Export suspension stuns
The slam-bang nature of the Federal Government’s decision to suspend Emanuel Exports’ export licence has sent shivers down the spines of cattle producers still recovering from the 2011 live export ban.
It was a three-day turnaround period from last Tuesday’s State Government raids on the exporters’ offices in Perth to when the Federal Department for Agriculture and Water announced the exporter’s licence would be suspended for an indefinite period on Friday.
The suspension left 60,000 sheep owned by Emanuel Exports in limbo, stuck in a quarantine feedlot south of Perth, and the exporter two options — find another exporter to facilitate the trade or sell sheep to local abattoirs.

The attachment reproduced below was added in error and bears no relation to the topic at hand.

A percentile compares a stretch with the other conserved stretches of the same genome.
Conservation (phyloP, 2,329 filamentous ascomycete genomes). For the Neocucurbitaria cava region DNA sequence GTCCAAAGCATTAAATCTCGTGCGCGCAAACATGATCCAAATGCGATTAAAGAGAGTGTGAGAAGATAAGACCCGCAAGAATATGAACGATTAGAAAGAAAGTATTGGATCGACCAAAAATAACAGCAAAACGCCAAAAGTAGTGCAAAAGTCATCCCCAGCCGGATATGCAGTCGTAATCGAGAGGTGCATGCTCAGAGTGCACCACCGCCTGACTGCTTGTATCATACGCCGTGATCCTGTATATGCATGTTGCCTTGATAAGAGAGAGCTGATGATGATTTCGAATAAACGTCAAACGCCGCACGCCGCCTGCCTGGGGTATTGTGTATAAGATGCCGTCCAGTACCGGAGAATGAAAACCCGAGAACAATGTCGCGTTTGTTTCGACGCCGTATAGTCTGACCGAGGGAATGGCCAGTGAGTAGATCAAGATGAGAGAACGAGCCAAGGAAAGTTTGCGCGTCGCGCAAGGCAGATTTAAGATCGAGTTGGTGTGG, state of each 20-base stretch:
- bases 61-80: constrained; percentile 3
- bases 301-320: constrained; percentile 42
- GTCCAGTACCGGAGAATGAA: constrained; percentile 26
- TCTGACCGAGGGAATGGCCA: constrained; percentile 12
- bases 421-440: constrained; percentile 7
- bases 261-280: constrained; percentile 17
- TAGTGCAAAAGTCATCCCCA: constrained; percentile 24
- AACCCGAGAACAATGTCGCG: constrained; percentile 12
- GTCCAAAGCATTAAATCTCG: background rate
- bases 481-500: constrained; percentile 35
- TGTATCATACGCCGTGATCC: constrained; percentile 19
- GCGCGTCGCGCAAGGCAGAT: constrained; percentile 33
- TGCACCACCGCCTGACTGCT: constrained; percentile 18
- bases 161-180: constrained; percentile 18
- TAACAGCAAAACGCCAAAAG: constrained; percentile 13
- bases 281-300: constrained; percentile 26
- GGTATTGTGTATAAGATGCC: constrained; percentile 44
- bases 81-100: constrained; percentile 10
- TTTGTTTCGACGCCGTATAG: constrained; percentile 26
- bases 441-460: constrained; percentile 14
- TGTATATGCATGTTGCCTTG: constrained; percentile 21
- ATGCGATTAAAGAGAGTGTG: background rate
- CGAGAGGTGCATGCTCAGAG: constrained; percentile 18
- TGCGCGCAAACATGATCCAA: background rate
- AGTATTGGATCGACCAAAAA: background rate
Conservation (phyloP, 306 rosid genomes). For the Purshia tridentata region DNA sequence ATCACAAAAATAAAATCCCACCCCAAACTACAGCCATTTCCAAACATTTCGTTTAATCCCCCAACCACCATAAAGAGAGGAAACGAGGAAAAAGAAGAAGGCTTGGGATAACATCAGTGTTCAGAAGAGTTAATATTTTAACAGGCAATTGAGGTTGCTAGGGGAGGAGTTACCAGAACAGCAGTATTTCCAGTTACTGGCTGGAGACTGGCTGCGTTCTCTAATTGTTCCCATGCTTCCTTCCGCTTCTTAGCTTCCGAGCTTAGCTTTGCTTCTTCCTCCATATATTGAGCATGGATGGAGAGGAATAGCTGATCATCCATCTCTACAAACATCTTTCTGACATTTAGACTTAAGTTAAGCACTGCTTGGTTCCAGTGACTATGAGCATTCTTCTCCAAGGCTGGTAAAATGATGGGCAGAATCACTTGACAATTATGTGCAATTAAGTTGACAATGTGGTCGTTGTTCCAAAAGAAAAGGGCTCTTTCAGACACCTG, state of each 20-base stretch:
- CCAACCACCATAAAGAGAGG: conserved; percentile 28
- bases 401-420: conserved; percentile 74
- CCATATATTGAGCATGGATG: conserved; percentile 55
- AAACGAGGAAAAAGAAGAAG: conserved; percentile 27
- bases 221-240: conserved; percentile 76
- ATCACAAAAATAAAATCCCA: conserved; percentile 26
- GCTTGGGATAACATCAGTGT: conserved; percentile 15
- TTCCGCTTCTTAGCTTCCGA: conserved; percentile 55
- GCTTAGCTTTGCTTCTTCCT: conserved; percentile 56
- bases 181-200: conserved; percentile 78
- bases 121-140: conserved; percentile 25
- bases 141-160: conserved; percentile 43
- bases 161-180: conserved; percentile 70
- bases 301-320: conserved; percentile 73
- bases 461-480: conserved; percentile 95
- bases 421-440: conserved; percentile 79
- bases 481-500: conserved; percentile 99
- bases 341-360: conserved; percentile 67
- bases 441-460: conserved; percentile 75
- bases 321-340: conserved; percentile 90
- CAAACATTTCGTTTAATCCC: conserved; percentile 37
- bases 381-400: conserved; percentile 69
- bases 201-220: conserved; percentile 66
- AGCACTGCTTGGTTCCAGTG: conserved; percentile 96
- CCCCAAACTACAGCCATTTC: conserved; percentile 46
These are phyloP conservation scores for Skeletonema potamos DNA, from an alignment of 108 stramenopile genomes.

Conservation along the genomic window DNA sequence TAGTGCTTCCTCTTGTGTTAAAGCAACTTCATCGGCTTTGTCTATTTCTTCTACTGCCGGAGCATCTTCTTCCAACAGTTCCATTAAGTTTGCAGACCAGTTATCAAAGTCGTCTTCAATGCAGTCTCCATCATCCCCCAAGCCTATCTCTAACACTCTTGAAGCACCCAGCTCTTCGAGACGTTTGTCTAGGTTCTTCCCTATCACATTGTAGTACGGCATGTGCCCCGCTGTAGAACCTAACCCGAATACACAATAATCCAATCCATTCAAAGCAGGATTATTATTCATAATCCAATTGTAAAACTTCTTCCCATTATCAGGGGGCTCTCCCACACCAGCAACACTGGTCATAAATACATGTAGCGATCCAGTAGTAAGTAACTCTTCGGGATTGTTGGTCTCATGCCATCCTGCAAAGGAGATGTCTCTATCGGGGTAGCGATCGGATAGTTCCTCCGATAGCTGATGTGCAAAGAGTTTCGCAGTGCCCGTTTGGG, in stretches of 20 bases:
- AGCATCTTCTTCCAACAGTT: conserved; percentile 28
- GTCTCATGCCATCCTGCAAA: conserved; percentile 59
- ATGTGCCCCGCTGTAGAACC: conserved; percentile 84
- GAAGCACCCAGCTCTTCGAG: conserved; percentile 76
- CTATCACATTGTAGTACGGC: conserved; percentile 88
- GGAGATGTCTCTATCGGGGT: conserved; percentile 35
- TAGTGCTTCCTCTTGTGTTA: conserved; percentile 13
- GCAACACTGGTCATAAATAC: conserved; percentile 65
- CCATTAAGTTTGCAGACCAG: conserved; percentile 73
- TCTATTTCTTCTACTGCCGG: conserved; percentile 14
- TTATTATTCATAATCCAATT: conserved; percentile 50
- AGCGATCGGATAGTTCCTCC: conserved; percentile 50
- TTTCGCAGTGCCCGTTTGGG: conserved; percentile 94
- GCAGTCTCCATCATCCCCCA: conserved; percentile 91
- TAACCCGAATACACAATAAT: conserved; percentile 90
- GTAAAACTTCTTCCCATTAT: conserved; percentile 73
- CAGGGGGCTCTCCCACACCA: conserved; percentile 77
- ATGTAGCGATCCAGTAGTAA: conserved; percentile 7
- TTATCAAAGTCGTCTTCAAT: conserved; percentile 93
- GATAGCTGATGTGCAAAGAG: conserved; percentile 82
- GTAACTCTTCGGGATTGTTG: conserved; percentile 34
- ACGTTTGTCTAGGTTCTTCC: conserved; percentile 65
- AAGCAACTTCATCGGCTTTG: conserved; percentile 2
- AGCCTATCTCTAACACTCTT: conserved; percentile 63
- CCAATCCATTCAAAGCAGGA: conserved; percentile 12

Kimberley Pilbara Cattlemen’s
Association vice-president David Stoate said the 2011 live export ban, sparked by shocking footage that shook the industry to its foundation, cost hundreds of millions of dollars and sent a number of producers out of business.
Seven years on, the Federal Government now faces a lengthy class action Mr Stoate said was likely to result in a “significant liability” for the Commonwealth.
“Pastoralists always hope that the Federal and State Governments fully assess the consequences of their actions prior to making knee-jerk decisions,” Mr Stoate said.
“The consequences of the suspension of Emanuel’s export licence have clearly not been thought through.
“No information has been provided on what actions are required to be taken for the suspension to be lifted.”
Mr Stoate said pastoralists were watching the live sheep trade issue with great interest.